Frequency Drift
and Error

There is an odd fault that can stump even a seasoned radio technician and that is a module that is off-frequency. All transceivers use crystals to determine the operating frequency (including synthesised units) and over time these can drift significantly away from the operating frequency.

The fault usually manifests itself as unreliable comms between two units that decidedly (but not necessarily) have a good comms path. What will happen (as Murphy will have a hand in this) is when you are on site all will appear ok but once off site things will go awry. Temperature will be a factor (warm during the day when testing but cold at night when fault appears) and must be taken into account.

The speed at which telemetry systems operate (the amount of time the transmitter is on) makes it extremely difficult for typical two-way radio test equipment to detect this error. Even if the dials could respond at the speed needed the human eye does not have time to respond.

The best method of determining a frequency error problem, without the fancy tools, is to do a path test between the two units and then replace each unit separately (don't replace both) and note if the problem disappears. If it does, send the suspect unit to the distributor for inspection.

For the more technically minded the best method to test for frequency error is an oscilloscope attached to the receiver's discriminator output (before any AC decoupling and signal conditioning). This will allow direct reading of any frequency errors that may exist on the network. If possible have the comms taking place on the channel relayed to a terminal to help identify the culprit. Oh, I know this sounds like the obvious but, if every unit is off frequency by an average then maybe the receiver you are using needs calibration!

If you are going to embark on this practice it is strongly advised you take a newly calibrated unit, bring out the discriminator test point, and conduct the following tests with a two-way radio company.

Couple the output to an oscilloscope set to DC input (preferably the one you'll use in the tests). Inject a signal into the module on the working frequency at -70dBm and no modulation. Note the voltage relative to ground as this will be the reference for in-field measurements.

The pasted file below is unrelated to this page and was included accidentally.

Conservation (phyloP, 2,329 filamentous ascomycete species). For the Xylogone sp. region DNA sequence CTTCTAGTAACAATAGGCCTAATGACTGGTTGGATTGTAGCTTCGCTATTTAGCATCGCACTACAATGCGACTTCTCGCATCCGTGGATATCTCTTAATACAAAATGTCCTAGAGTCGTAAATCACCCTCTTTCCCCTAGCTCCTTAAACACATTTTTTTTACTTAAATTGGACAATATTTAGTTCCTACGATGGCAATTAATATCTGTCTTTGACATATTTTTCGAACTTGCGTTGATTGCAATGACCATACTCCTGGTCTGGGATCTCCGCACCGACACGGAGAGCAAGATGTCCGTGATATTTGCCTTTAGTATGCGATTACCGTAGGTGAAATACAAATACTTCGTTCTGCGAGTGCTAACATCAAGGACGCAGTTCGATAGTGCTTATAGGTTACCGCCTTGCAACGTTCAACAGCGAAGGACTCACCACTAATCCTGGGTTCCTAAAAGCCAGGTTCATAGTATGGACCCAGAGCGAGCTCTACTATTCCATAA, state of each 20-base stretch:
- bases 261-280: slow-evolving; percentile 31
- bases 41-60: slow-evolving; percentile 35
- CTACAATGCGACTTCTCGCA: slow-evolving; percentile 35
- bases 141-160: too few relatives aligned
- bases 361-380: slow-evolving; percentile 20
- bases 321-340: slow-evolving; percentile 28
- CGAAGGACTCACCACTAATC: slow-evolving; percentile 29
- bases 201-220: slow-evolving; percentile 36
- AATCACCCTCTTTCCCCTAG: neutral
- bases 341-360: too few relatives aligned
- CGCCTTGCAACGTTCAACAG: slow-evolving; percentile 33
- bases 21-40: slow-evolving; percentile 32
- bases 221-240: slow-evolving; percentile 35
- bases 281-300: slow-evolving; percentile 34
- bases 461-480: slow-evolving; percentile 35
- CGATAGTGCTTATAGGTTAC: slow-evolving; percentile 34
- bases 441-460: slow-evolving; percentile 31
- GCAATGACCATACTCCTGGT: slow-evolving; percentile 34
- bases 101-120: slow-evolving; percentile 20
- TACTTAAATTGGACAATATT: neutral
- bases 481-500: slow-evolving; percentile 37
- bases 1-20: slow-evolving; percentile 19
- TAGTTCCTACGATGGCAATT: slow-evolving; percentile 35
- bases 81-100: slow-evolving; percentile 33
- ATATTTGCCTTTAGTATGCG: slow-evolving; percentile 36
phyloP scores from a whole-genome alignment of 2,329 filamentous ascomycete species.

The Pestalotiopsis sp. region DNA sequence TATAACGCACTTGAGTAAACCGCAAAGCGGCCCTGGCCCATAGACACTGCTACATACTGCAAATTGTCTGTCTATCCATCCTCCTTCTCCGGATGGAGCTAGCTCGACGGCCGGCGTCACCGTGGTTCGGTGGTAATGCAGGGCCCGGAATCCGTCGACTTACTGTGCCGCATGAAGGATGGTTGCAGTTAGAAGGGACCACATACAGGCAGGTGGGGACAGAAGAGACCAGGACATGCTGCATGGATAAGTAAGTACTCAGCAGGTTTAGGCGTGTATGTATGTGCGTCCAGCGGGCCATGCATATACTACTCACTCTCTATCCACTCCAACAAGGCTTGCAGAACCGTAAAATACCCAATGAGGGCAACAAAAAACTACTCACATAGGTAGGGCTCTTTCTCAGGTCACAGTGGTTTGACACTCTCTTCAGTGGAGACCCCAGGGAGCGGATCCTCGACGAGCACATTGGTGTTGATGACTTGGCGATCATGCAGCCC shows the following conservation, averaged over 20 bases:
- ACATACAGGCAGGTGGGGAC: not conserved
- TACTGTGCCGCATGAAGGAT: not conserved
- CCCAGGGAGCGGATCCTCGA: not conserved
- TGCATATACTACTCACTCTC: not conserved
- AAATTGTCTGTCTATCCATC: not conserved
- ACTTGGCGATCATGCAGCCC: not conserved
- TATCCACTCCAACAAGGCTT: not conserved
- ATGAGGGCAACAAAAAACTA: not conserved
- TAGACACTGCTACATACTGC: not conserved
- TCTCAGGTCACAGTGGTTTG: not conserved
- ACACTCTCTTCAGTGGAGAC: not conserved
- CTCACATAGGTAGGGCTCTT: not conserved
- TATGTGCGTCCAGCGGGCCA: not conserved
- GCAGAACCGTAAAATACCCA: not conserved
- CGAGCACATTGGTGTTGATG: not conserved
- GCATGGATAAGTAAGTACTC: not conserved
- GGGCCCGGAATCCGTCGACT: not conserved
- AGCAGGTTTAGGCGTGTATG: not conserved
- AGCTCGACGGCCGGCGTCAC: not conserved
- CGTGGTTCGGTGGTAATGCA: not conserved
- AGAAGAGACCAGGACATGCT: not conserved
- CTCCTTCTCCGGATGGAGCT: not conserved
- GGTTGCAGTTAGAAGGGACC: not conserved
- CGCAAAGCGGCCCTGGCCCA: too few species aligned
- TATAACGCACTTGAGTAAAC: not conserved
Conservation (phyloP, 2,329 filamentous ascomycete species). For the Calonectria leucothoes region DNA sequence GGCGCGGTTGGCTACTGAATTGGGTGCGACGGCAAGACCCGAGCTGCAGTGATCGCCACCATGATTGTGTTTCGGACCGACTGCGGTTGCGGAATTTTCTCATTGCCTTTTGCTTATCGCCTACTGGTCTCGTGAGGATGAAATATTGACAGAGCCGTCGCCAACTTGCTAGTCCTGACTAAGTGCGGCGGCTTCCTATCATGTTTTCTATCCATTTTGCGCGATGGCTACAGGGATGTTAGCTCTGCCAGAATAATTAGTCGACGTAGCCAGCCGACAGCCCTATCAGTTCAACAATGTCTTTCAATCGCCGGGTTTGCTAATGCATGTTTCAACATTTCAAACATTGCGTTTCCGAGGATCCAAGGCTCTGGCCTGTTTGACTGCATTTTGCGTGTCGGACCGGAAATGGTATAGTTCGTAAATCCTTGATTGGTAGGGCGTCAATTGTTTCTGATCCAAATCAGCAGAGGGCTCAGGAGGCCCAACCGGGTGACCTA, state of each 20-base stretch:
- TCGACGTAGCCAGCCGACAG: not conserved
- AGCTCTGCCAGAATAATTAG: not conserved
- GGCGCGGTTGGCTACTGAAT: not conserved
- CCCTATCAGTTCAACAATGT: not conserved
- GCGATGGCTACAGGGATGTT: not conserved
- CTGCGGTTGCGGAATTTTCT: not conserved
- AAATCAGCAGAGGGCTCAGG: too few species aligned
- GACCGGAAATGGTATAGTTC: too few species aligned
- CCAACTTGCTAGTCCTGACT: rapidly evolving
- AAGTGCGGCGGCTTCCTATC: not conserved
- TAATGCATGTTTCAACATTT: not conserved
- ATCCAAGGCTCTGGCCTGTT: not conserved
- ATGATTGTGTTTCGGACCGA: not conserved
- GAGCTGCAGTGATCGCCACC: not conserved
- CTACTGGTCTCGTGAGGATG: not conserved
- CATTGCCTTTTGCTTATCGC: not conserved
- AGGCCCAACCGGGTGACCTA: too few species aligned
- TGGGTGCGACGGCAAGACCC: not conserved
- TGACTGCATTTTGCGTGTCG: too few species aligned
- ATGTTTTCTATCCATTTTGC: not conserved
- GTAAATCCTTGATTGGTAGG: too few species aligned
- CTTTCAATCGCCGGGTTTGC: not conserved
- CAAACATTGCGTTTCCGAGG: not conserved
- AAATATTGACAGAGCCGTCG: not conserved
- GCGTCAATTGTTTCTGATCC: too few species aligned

Now adjust the modulation to ±5kHz. Note the minimum and maximum points. They should be equidistant from the reference point measured earlier. The output level (difference between the minimum and maximum) should also be noted as this gives an indication as to the sensitivity of the discriminator and can be used as a means to determine the frequency error and modulation levels of transmitters. E.g. should the output be 2.5Vp-p this would indicate 0.25V/kHz (as ±5kHz=10kHz total shift).

Now that you have both the 'zero frequency error' point as well as a means to gauge both the amount of error and modulation depth, one last item remains but there is little one can do to test for it, this being signal quality. It would be handy, however, to slowly shift the incoming frequency by ±10kHz and observe how it affects the quality of the output signal. This will give you a solid understanding of what to look for as well as seeing how it affects reception.

As was initially pointed out, this part was for the technically minded and should such testing be desired further training in this should be sought. A superb area for training in radio matters is Amateur Radio clubs where eager students are taught the basics of radio and radio transmission.

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